The Holy See Search



Master of Celebrations reports on Benedict XVI’s journey to Benin

An interview with Monsignor Guido Marini
By Włodzimierz Rędzioch

21 December 2011 


Włodzimierz Rędzioch

What are your general impressions of the Pope’s journey to Benin?

Monsignor Guido Marini

I think it was a very beautiful journey and, as far as one can see from without, a successful journey in pastoral terms. The Holy Father received a warm reception from the local population, which is not only typical of African culture, but also the expression of intense faith.

The programme too contributed to the success of the Pope’s visit. It featured events of great significance. Apart from the Sunday Mass attended by a large crowd of people I’m thinking of events like the meetings with children and seminarians and the solemn ceremony during which the apostolic exhortation Africae munus was signed in the basilica of Ouidah.

Włodzimierz Rędzioch

What does the preparation of an apostolic journey to Africa imply as far as the liturgy is concerned?

Monsignor Guido Marini

I wouldn’t say that there are particularly big differences from the preparation of any other journey. Rather, I would like to stress the extraordinary likableness of the African people and their readiness to cooperate generously for the best success of the journey, even from a liturgical point of view. An extremely relevant element which I noticed was their wholehearted and unconditional acceptance of the Universality of the Church in all respects, the liturgy included. This is what I had already experienced in Cameroon and Angola and found once more in Benin.   

Włodzimierz Rędzioch

The enculturation of the evangelical message is a concept that often steps in when it come to Africa and Asia too. Is there also any possibility for an enculturation of the liturgy ?

Monsignor Guido Marini

What I said during the Pope’s journey to Africa of 2009 also applies to the present. In my opinion, when it comes to the enculturation of the liturgy, we must, first of all, take into account the liturgy itself in its truest and innermost dimension. i.e. the celebration of the mystery of the Lord, of his death and resurrection for our redemption; it is the prayer of the Church in which we participate to the extent in which we adhere to the mystery celebrated. When features of several cultures are put to the service of this celebration, they can find room and expression in the liturgy. They must not alter or misrepresent it, because the liturgy is a gift donated to the Church and the Church must live it in accordance with its tradition, which no one can modify arbitrarily; yet each culture can express and enrich tradition in its own way, a way in which universality and individuality are balanced and harmonized.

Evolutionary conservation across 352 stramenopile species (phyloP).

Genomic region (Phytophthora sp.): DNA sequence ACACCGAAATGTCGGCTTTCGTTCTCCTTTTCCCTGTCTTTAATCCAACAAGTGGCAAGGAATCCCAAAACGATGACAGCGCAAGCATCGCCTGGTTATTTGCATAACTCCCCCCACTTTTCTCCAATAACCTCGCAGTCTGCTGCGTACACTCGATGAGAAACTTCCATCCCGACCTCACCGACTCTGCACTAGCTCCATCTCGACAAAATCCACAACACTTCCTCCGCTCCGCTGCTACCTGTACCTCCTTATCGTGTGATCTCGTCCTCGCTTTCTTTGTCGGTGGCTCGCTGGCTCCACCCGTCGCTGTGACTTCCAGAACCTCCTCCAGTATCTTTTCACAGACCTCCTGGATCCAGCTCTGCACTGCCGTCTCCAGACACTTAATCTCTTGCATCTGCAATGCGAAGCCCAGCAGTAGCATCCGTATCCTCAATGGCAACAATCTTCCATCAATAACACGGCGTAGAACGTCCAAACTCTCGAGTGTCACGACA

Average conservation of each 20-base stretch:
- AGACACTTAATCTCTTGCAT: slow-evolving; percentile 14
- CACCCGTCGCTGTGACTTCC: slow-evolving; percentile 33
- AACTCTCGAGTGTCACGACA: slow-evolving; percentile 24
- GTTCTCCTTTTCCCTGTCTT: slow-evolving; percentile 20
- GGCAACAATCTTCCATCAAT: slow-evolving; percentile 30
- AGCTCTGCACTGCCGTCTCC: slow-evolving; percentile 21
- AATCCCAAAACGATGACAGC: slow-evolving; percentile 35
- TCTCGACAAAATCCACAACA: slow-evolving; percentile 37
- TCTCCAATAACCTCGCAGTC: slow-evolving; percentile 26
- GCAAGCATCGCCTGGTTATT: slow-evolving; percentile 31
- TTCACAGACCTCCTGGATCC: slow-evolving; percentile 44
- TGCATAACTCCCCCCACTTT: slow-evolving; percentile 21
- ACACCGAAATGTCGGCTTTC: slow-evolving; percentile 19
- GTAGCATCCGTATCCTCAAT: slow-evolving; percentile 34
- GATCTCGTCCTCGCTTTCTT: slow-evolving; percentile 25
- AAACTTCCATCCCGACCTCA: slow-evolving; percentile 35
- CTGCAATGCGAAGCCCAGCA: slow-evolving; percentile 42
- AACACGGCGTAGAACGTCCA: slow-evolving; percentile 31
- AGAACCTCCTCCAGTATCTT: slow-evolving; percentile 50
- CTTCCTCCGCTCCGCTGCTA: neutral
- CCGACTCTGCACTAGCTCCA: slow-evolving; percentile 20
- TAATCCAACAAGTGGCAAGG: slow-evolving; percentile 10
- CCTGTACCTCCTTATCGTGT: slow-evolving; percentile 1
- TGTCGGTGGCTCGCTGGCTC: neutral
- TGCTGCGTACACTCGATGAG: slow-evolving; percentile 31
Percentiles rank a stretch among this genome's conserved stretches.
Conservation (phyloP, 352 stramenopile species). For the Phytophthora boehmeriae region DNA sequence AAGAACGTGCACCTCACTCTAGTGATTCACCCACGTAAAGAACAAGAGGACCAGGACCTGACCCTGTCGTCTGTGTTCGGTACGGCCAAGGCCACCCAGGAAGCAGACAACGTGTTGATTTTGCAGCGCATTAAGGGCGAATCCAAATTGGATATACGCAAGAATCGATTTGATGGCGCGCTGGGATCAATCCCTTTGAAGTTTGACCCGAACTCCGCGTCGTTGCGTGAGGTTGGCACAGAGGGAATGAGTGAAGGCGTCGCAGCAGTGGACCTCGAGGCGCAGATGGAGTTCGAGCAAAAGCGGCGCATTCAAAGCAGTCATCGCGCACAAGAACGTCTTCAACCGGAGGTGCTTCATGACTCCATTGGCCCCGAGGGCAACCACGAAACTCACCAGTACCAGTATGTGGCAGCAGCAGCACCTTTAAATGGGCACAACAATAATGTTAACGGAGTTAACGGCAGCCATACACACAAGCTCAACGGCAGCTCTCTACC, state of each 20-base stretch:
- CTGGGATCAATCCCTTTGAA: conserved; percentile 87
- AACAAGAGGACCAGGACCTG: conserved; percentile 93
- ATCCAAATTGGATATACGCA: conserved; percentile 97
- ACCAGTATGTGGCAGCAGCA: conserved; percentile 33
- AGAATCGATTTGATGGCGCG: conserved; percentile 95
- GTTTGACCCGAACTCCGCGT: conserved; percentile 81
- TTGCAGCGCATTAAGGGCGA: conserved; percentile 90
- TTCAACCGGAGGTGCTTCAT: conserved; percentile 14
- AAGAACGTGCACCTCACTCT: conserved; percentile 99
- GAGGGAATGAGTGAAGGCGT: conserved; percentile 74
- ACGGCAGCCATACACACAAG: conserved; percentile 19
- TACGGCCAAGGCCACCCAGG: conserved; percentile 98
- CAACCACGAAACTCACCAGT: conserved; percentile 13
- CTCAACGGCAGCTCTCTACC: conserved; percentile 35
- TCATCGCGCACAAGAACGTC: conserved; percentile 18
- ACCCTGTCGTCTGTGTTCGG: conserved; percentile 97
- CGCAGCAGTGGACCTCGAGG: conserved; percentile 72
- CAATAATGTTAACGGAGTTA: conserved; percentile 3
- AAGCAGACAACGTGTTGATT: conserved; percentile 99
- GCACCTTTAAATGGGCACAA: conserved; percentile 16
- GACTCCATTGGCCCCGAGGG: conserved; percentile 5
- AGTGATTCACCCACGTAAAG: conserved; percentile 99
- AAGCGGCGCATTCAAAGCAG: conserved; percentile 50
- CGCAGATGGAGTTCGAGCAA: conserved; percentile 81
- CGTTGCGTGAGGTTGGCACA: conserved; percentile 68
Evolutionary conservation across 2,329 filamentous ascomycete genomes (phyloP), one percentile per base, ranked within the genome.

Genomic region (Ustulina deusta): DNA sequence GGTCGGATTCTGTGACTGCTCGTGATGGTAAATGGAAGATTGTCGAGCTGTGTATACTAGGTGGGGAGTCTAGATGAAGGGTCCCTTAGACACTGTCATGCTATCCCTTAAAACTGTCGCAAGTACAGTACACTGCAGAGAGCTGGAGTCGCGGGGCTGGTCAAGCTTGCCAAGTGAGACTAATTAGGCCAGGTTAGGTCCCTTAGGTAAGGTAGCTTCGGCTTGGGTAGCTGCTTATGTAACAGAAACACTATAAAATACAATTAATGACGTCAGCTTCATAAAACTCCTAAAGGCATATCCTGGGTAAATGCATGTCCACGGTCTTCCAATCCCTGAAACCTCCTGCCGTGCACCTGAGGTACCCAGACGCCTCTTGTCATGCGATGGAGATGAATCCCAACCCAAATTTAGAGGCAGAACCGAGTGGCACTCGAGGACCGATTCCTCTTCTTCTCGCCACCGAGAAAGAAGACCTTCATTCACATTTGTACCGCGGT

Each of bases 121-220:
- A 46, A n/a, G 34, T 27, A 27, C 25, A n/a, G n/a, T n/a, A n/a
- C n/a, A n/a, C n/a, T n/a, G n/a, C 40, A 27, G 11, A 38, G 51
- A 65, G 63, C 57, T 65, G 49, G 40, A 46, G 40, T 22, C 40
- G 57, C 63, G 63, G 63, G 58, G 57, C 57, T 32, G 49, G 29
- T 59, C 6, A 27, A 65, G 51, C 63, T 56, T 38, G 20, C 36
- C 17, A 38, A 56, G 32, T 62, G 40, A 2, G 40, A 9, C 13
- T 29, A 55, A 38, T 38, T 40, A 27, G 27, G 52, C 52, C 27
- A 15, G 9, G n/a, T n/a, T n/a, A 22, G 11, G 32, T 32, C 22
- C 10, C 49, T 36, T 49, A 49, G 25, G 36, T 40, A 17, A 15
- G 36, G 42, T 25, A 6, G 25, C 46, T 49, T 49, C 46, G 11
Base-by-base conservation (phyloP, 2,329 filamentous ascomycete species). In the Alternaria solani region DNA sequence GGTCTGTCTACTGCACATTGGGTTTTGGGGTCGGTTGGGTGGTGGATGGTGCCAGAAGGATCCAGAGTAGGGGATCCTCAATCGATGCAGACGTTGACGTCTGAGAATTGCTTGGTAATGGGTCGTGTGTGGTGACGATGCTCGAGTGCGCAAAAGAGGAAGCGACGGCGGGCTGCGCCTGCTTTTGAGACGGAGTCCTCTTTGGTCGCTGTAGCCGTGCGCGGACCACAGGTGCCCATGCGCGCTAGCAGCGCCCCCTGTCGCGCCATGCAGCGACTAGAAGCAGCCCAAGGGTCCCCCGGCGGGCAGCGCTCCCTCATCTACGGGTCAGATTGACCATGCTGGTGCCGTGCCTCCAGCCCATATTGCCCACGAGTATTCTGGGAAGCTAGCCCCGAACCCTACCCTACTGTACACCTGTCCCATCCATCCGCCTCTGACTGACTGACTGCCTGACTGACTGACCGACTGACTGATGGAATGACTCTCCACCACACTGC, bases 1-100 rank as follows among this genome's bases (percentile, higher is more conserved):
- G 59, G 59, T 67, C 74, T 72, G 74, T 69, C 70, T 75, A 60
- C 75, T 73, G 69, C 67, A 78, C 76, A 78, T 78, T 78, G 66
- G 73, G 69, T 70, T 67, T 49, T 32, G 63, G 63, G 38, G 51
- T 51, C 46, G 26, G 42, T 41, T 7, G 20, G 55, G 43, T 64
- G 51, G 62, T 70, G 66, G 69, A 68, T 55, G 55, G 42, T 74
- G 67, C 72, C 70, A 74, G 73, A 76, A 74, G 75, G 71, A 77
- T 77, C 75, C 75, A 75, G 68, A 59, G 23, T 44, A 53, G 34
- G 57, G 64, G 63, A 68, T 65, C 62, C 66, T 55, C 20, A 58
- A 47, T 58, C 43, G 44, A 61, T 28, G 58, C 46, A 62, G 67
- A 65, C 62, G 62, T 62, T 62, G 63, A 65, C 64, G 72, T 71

We must also remember that not all cultural expressions are compatible with the Catholic liturgy: education and purification are sometimes needed. This is, on the other hand, the journey that each culture must make when it finds the Gospel on its way; it is healed and purified by the Gospel and enabled to give it a new expression reflecting a particular historic moment.

In this connection the Holy Father prefers to talk of intercultural dialogue rather than enculturation. It is a thought which he expressed during his flight from Rome to Cotonou,  answering the journalists’ questions. On that occasion he also stressed that real participation in the liturgy does not take place at an emotional or sentimental level, but involves adhesion to the mystery of Christ.